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Good Praise, Bad Praise

Judy Willis | Jan. 6, 2014

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Expert: Judy Willis

Judy
Willis
Jan. 6, 2014

Research reveals that children who are repeatedly praised for their inherent intelligence, instead of being praised for their effort or the use of good problem-solving strategies, are at risk for the negative consequences of that praise. If your children feel that it is their intelligence you admire, they may over focus on the things that make them look intelligent, especially grades.

Research by Carol Dweck, a Stanford University psychology professor, and others has shown that children who perceive their success to be the result of the intelligence with which they were born, and not qualities over which they have control, are more prone to what she called a fixed mindset. They believe that their abilities are fixed and not changeable by effort. This becomes problematic when they avoid opportunities to challenge themselves academically for fear of receiving a bad grade. When they are given a very hard assignment, they could lose confidence and give up because they do not believe their effort can impact their success. If a test seems very challenging, their fear of not getting a high grade could lesson their confidence and ultimately impair their performance.

Children who are praised for grades, points scored in athletic events, or blue ribbons risk becoming perfectionists who choose not to participate. If their identities are so connected to an outcome, they can become fearful of disappointing you and of not living up to your high expectations. Instead of praising their results, focus on commending their progress, effort, attitude, strategic planning, organization, and prioritizing of work. This kind of feedback promotes the willingness to persevere and take on challenges.

Planning Your Praise

Praise for effort: Praise that explicitly acknowledges the connection between children’s additional effort and their specific achievement, rather than praise for intelligence, increases their willingness to continue to apply effort and persevere through setbacks.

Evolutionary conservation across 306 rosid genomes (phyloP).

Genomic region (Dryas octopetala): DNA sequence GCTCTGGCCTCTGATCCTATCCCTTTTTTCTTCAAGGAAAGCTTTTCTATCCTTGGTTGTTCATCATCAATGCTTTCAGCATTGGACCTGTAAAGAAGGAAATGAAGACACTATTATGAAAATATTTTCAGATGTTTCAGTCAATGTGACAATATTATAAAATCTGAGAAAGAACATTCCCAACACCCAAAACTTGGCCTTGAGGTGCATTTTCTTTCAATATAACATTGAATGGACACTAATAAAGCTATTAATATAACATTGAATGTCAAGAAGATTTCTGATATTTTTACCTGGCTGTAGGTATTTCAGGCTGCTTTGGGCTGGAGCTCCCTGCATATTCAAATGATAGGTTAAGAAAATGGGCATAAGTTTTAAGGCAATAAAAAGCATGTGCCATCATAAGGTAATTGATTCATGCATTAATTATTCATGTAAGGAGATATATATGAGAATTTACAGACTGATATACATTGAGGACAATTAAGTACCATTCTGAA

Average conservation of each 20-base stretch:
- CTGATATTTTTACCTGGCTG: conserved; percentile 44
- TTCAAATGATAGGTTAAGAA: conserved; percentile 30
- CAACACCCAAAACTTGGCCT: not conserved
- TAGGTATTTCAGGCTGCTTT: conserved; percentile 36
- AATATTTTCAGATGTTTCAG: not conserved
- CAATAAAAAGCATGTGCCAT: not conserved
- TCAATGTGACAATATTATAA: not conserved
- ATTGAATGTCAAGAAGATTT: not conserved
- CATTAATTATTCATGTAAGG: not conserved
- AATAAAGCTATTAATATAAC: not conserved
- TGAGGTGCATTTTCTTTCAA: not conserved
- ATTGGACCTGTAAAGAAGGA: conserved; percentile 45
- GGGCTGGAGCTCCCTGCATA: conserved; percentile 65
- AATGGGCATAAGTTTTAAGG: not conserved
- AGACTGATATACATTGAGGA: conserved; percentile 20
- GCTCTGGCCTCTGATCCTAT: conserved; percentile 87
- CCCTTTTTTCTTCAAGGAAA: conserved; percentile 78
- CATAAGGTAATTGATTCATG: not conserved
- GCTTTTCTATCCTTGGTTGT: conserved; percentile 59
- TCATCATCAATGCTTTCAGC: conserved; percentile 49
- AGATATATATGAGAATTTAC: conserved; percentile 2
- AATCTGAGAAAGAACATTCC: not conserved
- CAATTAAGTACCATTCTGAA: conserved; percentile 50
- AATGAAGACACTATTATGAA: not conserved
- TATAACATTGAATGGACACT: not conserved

Specificity: It is not the quantity of the praise you offer, but the quality. The most effective praise is credible, specific, and genuine and relates to factors within your child’s control. Be specific about what it was that your child did that merits recognition. Instead of, “Your painting is pretty”, try a comment such as, “You blended colors well to show that the sun was setting.”

Avoid competitive praise: It is great to acknowledge your children’s improvement by comparing their progress to their previous challenges. “You seem to understand least common denominators much better now, and it shows in the way you can add fractions.” Avoid sarcastic or critical praise that negates their previous work such as, “This is such a careful, complete, and detailed report on spiders. Why didn’t you make your last report about the explorers this good?” If you’d like to help your child recognize the successful strategies they used on the spider report you could ask, “What strategies did you use to write such a complete and carefully illustrated report?”

Sincerity: Don’t praise your children for mediocre effort and work. Children know when they haven’t done their best and pick up on insincere praise. Children should not feel that you are lowering your standards to praise their work. It is better to wait for authentic success in effort or improvement than to give superficial praise for your children’s mediocre work.

Praise goals, but don’t make them contracts: If your child is enthusiastic and tells you of her plans to spend an extra 15 minutes reading each night beyond what the teacher assigns, it’s great to be supportive. You can even show you believe in her potential to achieve that goal with comments such as, “I’m glad you enjoy reading enough to want to do more. Would you like me to take you to the library tomorrow?” If some time goes by and your child does not stick to that goal, don’t make that a focus of criticism, which could cause her to regret that she shared her plans with you. Holding your tongue will encourage her to continue to have goals and share her dreams with you.

Praise that doesn’t embarrass modest children: Some children are uncomfortable with praise. You can make supportive comments that acknowledge their progress without using specific words of praise. “I notice that you are doing homework before watching television. How does it feel to finish your work earlier?”

Praise that is specific, sincere, and related to effort and progress will set your children on the path to being lifelong learners who will enjoy challenges – and even seek them out. They will develop the belief that effort and perseverance are the keys to success. These children will be prepared for their future, will learn how to be creative innovators, and will take on the work needed to achieve their goals.

Expert: Judy Willis

About the Author

Judy Willis
University of California, Santa Barbara

Dr. Judy Willis combined her 15 years as a board-certified practicing neurologist with ten subsequent years as a classroom teacher to become a leading authority in the neuroscience of learning. Dr. Willis has written seven books and more than 100 articles for professional journals applying neuroscience research to successful teaching strategies and travels nationally and internationally giving presentations, workshops, and consulting while continuing to write books and staff expert blogs for NBC News Education Nation, Edutopia, Psychology Today, and The Guardian.